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Bioinformatics. 2002;18 Suppl 1:S46-53.

A sequence-profile-based HMM for predicting and discriminating beta barrel membrane proteins.

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  • 1Laboratory of Biocomputing, CIRB/Department of Biology, University of Bologna, via Irnerio 42, 40126 Bologna, Italy.



Membrane proteins are an abundant and functionally relevant subset of proteins that putatively include from about 15 up to 30% of the proteome of organisms fully sequenced. These estimates are mainly computed on the basis of sequence comparison and membrane protein prediction. It is therefore urgent to develop methods capable of selecting membrane proteins especially in the case of outer membrane proteins, barely taken into consideration when proteome wide analysis is performed. This will also help protein annotation when no homologous sequence is found in the database. Outer membrane proteins solved so far at atomic resolution interact with the external membrane of bacteria with a characteristic beta barrel structure comprising different even numbers of beta strands (beta barrel membrane proteins). In this they differ from the membrane proteins of the cytoplasmic membrane endowed with alpha helix bundles (all alpha membrane proteins) and need specialised predictors.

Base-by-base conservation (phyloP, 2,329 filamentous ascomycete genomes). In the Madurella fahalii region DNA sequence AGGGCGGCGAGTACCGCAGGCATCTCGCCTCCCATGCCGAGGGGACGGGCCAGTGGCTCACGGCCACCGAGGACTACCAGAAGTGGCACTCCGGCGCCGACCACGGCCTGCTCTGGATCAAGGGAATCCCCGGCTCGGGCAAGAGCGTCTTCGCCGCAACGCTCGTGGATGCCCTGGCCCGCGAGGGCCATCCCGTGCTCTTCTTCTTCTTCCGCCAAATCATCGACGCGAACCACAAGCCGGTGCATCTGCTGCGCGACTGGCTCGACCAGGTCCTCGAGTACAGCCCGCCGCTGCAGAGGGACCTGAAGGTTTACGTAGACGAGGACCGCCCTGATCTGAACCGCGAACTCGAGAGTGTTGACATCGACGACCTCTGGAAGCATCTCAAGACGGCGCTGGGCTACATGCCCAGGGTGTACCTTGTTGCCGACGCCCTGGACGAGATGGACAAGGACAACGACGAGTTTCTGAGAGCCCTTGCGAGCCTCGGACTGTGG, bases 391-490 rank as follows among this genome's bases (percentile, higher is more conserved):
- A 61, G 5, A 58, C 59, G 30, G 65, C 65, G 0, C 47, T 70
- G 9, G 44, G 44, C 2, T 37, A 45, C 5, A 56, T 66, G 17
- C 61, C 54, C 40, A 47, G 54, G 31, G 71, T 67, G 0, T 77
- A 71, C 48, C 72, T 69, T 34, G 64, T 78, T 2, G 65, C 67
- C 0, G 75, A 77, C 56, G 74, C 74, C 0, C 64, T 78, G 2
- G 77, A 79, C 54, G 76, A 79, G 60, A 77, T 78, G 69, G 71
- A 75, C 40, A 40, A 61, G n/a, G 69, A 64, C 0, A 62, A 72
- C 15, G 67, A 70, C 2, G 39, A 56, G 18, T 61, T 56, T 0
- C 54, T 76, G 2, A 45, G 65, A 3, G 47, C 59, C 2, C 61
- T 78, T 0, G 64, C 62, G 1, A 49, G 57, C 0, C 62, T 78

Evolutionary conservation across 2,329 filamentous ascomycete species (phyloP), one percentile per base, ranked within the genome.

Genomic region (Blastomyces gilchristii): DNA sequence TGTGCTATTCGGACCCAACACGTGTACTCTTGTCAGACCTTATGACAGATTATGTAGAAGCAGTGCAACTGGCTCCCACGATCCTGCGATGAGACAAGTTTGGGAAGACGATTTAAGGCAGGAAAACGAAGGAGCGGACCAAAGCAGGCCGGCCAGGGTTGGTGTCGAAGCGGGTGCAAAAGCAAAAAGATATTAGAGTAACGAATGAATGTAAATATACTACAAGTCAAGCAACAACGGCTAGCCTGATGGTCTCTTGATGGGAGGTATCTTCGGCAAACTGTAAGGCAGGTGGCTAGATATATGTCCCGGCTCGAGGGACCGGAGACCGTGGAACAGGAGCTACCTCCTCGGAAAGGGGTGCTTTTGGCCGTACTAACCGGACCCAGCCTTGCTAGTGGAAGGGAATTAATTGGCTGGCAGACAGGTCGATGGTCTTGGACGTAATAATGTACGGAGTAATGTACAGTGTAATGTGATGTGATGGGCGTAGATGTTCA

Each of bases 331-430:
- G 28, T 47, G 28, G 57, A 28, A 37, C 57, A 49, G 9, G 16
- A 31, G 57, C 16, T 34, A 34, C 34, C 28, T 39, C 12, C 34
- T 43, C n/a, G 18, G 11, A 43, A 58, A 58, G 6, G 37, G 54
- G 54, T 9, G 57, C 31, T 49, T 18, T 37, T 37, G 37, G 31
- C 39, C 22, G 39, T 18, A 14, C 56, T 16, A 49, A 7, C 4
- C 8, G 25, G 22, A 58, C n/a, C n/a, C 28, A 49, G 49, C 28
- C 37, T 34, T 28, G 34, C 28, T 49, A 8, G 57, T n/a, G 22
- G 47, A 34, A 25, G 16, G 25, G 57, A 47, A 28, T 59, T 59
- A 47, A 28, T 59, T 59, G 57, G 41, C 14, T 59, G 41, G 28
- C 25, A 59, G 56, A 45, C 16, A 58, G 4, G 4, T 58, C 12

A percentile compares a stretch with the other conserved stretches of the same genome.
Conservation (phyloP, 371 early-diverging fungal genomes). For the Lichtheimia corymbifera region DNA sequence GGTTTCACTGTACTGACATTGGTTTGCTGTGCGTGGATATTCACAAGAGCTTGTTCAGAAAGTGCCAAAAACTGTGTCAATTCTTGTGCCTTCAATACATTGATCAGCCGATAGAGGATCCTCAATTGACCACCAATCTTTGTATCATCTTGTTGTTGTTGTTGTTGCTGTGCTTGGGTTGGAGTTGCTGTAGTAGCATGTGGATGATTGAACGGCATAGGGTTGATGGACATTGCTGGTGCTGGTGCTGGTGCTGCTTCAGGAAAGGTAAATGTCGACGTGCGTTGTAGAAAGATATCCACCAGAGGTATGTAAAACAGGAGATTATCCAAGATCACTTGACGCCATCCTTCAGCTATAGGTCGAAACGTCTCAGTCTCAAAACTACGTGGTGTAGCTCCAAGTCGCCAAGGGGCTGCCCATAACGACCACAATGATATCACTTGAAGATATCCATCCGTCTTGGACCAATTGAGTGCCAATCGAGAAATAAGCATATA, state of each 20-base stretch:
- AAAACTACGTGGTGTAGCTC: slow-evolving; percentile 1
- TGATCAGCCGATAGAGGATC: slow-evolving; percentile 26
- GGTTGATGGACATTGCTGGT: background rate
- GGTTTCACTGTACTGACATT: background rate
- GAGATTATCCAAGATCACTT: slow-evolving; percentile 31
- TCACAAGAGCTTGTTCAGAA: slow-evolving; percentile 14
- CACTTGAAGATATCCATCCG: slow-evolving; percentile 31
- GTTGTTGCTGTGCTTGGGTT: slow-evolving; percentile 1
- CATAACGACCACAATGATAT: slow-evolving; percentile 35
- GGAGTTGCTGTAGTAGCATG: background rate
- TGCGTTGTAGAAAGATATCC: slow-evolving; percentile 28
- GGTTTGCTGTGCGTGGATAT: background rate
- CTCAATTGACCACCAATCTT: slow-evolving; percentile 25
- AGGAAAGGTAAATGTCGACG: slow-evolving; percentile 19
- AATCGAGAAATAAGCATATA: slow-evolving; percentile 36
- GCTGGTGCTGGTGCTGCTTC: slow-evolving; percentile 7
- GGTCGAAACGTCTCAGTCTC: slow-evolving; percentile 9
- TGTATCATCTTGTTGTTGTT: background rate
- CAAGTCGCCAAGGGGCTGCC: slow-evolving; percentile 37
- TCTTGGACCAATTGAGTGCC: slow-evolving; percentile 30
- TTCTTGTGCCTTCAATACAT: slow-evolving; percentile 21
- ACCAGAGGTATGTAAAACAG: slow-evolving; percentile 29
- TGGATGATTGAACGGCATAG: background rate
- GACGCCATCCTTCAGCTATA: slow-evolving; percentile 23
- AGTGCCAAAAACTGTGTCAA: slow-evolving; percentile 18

We develop a HMM model, which can predict the topology of beta barrel membrane proteins using, as input, evolutionary information. The model is cyclic with 6 types of states: two for the beta strand transmembrane core, one for the beta strand cap on either side of the membrane, one for the inner loop, one for the outer loop and one for the globular domain state in the middle of each loop. The development of a specific input for HMM based on multiple sequence alignment is novel. The accuracy per residue of the model is 83% when a jack knife procedure is adopted. With a model optimisation method using a dynamic programming algorithm seven topological models out of the twelve proteins included in the testing set are also correctly predicted. When used as a discriminator, the model is rather selective. At a fixed probability value, it retains 84% of a non-redundant set comprising 145 sequences of well-annotated outer membrane proteins. Concomitantly, it correctly rejects 90% of a set of globular proteins including about 1200 chains with low sequence identity (<30%) and 90% of a set of all alpha membrane proteins, including 188 chains.

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